Adrian Bethune argues that the happiness and well-being of our children should be the main aim and purpose of our education system and a What Works Centre for well-being will lead the way – gathering the evidence that boosting a child’s well-being often boosts their academic performance too. He asks: will you get on board too or risk being left behind?
As a primary school teacher in Lewisham, I continually question what my purpose is. As I assume most teachers do, I got into teaching because I thought it was a worthwhile career and I thought my work would genuinely benefit children. But all too often I find myself swept up with the bureaucracy of the education system, with the relentless focus on test scores and academic progress (with the frustratingly narrow focus on just English and Maths) and I sometimes forget why I became a teacher. I want to change the system by making our children’s happiness and well-being the main aim of our education system.
However, over the last three years of my relatively short four year teaching career I have made it my mission to try and change the education system. My plan was to start small, by trying to make my classroom the happiest place for me and my kids as it could be, then try and spread this out to other classrooms across my school. Then, once my school becomes the happiest school in the borough, I would then take over the world. No, wait, I mean I would then try and influence more schools and teachers until the happiness and well-being of our children becomes the main aim and purpose of our education system.
What would a What Works Centre for Well-being do?
Which was why I was delighted to be invited to attend the Alliance For Useful Evidence’s seminar on the launching of a What Works Centre for Well-being. In the same way that NICE (National Institute for Health and Care Excellence) is a What Works Centre for the health and social care profession, the What Works Centre for Well-being would aim to gather together the best research and evidence for what helps people lead happy, fulfilling lives and place this powerful information in the hands of frontline practitioners such as teachers, doctors, health care workers, and in the hands of the policy makers at Whitehall.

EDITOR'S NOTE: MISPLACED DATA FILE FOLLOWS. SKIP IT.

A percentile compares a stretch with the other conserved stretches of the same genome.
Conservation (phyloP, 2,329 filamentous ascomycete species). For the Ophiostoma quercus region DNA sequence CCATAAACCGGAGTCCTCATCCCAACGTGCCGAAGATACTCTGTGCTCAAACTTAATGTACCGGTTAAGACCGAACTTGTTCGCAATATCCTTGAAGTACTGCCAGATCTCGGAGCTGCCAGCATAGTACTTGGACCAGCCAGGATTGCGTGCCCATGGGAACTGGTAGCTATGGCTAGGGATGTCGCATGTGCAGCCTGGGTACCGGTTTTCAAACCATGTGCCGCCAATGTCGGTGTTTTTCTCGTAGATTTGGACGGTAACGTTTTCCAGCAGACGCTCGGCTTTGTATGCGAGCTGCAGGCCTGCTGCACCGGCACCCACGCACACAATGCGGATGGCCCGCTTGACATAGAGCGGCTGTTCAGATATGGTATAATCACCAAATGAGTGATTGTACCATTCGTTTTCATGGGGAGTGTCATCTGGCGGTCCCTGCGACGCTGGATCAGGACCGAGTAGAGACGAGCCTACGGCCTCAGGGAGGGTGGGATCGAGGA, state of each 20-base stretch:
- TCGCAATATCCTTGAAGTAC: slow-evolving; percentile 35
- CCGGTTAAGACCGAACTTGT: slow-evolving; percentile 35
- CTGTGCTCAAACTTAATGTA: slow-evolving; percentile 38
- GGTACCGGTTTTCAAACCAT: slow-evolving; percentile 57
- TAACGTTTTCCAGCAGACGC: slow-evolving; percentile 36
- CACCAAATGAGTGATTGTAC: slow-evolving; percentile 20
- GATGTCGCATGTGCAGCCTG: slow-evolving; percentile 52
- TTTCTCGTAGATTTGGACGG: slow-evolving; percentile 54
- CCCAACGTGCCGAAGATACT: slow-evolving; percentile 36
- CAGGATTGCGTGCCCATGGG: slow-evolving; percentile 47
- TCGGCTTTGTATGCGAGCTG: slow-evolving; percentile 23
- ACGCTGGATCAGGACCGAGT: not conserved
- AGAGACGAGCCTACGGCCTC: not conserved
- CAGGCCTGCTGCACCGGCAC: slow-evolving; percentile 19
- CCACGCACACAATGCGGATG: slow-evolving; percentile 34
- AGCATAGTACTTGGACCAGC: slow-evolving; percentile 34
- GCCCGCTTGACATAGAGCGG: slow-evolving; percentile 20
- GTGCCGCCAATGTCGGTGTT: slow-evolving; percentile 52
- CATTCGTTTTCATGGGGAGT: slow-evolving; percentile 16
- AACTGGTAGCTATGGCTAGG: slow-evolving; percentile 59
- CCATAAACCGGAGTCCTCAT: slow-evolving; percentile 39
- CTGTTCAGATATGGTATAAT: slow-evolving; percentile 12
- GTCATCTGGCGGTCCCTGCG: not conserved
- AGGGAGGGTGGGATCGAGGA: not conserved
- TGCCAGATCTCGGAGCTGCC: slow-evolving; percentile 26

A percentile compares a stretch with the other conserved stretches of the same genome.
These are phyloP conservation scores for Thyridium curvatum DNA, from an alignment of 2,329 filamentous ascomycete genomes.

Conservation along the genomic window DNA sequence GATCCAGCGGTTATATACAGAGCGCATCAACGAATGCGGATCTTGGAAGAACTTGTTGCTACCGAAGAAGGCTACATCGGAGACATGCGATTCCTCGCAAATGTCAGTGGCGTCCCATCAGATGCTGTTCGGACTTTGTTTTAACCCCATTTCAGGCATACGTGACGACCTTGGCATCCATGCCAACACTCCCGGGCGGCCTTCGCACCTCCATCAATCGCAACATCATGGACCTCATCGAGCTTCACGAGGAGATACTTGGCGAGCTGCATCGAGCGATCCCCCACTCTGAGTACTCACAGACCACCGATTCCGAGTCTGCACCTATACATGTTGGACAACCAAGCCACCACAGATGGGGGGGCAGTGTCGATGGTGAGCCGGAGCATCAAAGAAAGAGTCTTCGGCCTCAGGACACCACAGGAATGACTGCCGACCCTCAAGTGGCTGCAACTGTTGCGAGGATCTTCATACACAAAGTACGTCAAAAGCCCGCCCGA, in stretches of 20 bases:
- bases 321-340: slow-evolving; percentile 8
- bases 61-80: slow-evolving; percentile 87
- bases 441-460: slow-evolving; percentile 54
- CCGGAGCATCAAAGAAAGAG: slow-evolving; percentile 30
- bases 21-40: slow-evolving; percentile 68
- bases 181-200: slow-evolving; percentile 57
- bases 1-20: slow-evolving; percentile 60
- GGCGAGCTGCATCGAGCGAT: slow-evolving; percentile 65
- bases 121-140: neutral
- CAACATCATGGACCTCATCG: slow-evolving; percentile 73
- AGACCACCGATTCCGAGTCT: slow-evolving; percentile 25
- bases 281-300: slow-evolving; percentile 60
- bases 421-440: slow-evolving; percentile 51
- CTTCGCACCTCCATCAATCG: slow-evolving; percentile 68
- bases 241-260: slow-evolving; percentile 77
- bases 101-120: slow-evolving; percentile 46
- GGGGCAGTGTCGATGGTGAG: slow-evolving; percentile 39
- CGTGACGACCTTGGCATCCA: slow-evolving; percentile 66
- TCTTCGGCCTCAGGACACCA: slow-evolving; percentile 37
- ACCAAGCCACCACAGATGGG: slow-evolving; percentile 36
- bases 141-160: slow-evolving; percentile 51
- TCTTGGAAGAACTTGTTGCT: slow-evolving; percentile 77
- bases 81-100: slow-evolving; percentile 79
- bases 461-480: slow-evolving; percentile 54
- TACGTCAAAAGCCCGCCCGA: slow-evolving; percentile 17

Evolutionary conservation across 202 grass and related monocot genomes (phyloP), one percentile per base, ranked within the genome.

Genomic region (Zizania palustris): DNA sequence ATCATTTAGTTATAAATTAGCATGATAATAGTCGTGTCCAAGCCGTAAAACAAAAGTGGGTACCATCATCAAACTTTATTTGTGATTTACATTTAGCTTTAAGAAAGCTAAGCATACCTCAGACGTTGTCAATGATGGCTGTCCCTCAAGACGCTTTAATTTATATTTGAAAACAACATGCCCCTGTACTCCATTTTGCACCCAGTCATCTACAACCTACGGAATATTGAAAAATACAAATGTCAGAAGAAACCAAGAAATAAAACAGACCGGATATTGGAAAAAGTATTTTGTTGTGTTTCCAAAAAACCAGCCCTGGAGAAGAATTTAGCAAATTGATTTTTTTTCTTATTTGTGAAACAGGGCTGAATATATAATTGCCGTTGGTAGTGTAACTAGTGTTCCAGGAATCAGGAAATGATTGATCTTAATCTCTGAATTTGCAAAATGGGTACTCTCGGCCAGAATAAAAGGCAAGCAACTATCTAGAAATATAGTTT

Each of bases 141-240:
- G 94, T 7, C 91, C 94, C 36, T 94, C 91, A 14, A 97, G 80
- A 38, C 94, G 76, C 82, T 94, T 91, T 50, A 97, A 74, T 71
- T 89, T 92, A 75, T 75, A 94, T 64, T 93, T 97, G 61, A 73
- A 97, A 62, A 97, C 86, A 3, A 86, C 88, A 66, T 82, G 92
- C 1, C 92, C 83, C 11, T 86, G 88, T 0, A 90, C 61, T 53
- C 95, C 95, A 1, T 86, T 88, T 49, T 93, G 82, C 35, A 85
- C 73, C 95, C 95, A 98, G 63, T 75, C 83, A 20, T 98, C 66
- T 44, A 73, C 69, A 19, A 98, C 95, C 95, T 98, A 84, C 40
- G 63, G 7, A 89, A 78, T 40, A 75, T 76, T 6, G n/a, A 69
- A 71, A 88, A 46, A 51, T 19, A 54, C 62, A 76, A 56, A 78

We need to gather the evidence that shows well-being boosts academic performance
There is a great demand for a What Works Centre for well-being particularly in education. I know from personal experience how tricky it can be to convince fellow teachers of the need to introduce various well-being measures in their schools. There just isn’t enough time and space in a jam-packed curriculum, they argue.
However, every well-being initiative I’ve introduced into my school (from meditation practices to random acts of kindness projects) has been because the evidence of their success in other school settings was so compelling. When you can show how something works, that is has been rigorously tested, and that it can genuinely benefit children’s lives, then there is no excuse for not implementing it. And when the evidence shows that boosting children’s well-being actually boosts their academic performance too (which it very often does), then suddenly head teachers are making space for these measures in the curriculum. But I’ve had to hunt around for this evidence or I’ve stumbled across it in books or articles that I’ve read.
Having a dedicated centre for well-being would allow teachers like me to see what the latest research shows works for children, and it would allow me to share the evidence and persuade others to try these initiatives out in their classrooms too. More than that, I hope it could even lead to convincing Ofsted and the education secretary of the need for placing children’s well-being at the heart of education.
Imagining the future of well-being
At the event, it was so refreshing to hear influential people talk seriously about putting the well-being of our nation at the forefront of government policy, not purely for economic reasons but, ultimately, because it is the right thing to do! Ideas that were discussed ranged from the sublime (with Lord Gus O’Donnell foreseeing a future where at the start of a government’s term in office, the PM instructs their ministers to structure their budgets to bring about the greatest well-being for the nation), to the rather amusing (David Halpern suggesting HMRC should send thank you letters to tax payers for paying their taxes). On the day we got to discuss what the priorities of the What Works Centre for Well-being could be, and how it could best serve the frontline practitioners and decision makers.
The fact is, well-being is being talked about seriously. It matters to people and it’s starting to force itself inexorably on the agenda of governments. As Richard Layard pointed out at the event, we are at the beginning of the journey but, thankfully, Britain appears to be leading the way. Who knows, maybe in years to come our world-leading finance industry will be superseded by our ground-breaking well-being industry? Ok, maybe not. But still, I’m happy to be doing my bit in the classroom whilst the powers that be slowly but surely get on the well-being bandwagon. The question is, will you get on board too or risk being left behind?
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Views expressed are the author’s own and do not necessarily represent those of the Alliance for Useful Evidence. Join us (it’s free and open to all) and find out more about the how we champion the use of evidence in social policy and practice.